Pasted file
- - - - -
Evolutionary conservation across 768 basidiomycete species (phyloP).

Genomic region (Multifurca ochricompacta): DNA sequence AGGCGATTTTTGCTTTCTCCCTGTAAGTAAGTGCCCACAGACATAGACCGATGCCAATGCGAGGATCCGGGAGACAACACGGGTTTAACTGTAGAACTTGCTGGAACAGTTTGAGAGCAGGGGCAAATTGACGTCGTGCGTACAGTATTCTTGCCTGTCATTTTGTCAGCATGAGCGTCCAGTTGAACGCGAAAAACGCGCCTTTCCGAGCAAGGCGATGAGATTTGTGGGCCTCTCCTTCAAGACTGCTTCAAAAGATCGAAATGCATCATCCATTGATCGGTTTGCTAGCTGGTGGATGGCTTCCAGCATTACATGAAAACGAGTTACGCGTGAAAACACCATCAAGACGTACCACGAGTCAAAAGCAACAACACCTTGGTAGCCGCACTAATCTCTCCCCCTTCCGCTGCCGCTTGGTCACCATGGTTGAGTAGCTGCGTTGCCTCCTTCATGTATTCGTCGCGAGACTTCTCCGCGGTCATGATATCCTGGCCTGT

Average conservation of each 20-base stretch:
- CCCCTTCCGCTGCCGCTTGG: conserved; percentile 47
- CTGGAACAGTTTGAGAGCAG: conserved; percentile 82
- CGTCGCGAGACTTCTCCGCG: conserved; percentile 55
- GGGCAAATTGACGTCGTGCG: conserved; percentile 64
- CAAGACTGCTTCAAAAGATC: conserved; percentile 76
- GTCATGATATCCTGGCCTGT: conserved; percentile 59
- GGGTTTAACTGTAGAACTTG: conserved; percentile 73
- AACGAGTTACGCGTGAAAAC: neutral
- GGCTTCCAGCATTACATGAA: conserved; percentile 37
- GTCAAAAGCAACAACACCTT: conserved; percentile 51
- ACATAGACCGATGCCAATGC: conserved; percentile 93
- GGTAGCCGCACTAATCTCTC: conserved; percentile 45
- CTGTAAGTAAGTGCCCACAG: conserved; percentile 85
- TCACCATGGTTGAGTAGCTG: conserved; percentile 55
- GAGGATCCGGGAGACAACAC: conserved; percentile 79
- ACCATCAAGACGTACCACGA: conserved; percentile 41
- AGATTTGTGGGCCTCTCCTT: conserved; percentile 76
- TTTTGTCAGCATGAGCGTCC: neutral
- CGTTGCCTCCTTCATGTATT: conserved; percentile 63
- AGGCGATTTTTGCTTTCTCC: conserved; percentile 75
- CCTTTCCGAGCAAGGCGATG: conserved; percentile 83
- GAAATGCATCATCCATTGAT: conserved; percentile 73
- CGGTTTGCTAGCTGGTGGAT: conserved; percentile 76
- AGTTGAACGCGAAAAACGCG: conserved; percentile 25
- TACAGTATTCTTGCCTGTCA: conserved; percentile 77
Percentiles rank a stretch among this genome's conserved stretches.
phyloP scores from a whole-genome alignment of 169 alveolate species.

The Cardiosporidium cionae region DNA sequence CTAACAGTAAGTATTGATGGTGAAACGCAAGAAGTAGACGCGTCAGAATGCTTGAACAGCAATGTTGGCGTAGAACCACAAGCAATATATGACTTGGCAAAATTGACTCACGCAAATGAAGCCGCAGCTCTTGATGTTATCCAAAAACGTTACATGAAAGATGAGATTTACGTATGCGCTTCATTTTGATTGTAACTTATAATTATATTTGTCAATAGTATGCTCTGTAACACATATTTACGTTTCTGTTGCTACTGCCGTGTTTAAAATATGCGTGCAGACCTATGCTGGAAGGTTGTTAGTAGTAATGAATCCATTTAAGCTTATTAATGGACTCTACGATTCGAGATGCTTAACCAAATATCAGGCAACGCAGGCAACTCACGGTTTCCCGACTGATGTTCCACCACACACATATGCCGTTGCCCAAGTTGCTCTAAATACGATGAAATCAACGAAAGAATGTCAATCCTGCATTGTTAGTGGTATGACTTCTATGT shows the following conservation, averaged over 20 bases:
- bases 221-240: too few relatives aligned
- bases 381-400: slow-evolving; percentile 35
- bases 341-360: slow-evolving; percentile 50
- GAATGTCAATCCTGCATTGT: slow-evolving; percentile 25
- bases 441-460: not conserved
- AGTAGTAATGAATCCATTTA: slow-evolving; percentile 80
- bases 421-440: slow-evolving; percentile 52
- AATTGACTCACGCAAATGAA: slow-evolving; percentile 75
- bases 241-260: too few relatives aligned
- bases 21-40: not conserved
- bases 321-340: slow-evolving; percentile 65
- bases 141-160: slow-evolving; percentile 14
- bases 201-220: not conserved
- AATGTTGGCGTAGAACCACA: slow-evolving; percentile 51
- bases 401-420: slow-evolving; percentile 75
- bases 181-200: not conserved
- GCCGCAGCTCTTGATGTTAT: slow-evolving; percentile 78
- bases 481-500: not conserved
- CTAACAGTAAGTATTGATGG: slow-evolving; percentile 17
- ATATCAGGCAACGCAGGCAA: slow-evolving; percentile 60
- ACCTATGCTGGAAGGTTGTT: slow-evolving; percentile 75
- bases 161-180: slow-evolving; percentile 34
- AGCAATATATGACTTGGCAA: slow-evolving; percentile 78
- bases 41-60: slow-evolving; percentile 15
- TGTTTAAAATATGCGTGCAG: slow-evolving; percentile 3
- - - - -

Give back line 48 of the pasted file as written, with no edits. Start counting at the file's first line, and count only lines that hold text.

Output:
- GCCGCAGCTCTTGATGTTAT: slow-evolving; percentile 78